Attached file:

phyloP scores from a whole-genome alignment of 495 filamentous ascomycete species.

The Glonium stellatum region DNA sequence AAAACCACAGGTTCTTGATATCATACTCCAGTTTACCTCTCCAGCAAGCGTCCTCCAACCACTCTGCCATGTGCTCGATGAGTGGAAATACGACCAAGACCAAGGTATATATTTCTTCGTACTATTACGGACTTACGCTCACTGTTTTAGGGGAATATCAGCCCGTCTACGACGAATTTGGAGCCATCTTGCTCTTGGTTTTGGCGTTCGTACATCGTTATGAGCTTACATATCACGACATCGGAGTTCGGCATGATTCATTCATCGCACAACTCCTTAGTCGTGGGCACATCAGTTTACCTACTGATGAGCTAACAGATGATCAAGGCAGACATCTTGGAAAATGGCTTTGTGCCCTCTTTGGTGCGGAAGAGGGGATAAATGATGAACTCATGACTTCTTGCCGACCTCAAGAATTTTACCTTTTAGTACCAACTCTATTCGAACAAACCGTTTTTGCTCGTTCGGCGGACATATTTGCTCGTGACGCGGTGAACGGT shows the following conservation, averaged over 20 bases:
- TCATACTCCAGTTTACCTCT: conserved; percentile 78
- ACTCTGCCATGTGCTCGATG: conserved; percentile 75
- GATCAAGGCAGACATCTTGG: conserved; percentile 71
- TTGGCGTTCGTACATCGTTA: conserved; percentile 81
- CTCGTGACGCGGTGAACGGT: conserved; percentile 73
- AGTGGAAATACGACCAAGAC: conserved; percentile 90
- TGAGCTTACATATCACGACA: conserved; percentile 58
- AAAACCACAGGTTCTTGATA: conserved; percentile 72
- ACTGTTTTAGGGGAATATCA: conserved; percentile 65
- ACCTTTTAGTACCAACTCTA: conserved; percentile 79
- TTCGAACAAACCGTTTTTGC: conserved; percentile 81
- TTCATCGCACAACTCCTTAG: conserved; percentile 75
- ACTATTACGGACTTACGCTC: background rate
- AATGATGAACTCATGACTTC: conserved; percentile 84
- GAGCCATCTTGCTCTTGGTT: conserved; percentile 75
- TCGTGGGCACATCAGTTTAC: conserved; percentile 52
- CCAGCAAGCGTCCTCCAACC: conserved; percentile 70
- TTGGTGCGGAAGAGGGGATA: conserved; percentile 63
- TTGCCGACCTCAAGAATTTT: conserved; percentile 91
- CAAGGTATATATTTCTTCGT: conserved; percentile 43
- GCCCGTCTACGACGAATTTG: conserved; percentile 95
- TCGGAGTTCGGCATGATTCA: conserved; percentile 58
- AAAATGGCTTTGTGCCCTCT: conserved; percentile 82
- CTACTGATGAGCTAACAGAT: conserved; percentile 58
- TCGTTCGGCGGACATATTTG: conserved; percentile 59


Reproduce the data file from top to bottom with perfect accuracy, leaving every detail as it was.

phyloP scores from a whole-genome alignment of 495 filamentous ascomycete species.

The Glonium stellatum region DNA sequence AAAACCACAGGTTCTTGATATCATACTCCAGTTTACCTCTCCAGCAAGCGTCCTCCAACCACTCTGCCATGTGCTCGATGAGTGGAAATACGACCAAGACCAAGGTATATATTTCTTCGTACTATTACGGACTTACGCTCACTGTTTTAGGGGAATATCAGCCCGTCTACGACGAATTTGGAGCCATCTTGCTCTTGGTTTTGGCGTTCGTACATCGTTATGAGCTTACATATCACGACATCGGAGTTCGGCATGATTCATTCATCGCACAACTCCTTAGTCGTGGGCACATCAGTTTACCTACTGATGAGCTAACAGATGATCAAGGCAGACATCTTGGAAAATGGCTTTGTGCCCTCTTTGGTGCGGAAGAGGGGATAAATGATGAACTCATGACTTCTTGCCGACCTCAAGAATTTTACCTTTTAGTACCAACTCTATTCGAACAAACCGTTTTTGCTCGTTCGGCGGACATATTTGCTCGTGACGCGGTGAACGGT shows the following conservation, averaged over 20 bases:
- TCATACTCCAGTTTACCTCT: conserved; percentile 78
- ACTCTGCCATGTGCTCGATG: conserved; percentile 75
- GATCAAGGCAGACATCTTGG: conserved; percentile 71
- TTGGCGTTCGTACATCGTTA: conserved; percentile 81
- CTCGTGACGCGGTGAACGGT: conserved; percentile 73
- AGTGGAAATACGACCAAGAC: conserved; percentile 90
- TGAGCTTACATATCACGACA: conserved; percentile 58
- AAAACCACAGGTTCTTGATA: conserved; percentile 72
- ACTGTTTTAGGGGAATATCA: conserved; percentile 65
- ACCTTTTAGTACCAACTCTA: conserved; percentile 79
- TTCGAACAAACCGTTTTTGC: conserved; percentile 81
- TTCATCGCACAACTCCTTAG: conserved; percentile 75
- ACTATTACGGACTTACGCTC: background rate
- AATGATGAACTCATGACTTC: conserved; percentile 84
- GAGCCATCTTGCTCTTGGTT: conserved; percentile 75
- TCGTGGGCACATCAGTTTAC: conserved; percentile 52
- CCAGCAAGCGTCCTCCAACC: conserved; percentile 70
- TTGGTGCGGAAGAGGGGATA: conserved; percentile 63
- TTGCCGACCTCAAGAATTTT: conserved; percentile 91
- CAAGGTATATATTTCTTCGT: conserved; percentile 43
- GCCCGTCTACGACGAATTTG: conserved; percentile 95
- TCGGAGTTCGGCATGATTCA: conserved; percentile 58
- AAAATGGCTTTGTGCCCTCT: conserved; percentile 82
- CTACTGATGAGCTAACAGAT: conserved; percentile 58
- TCGTTCGGCGGACATATTTG: conserved; percentile 59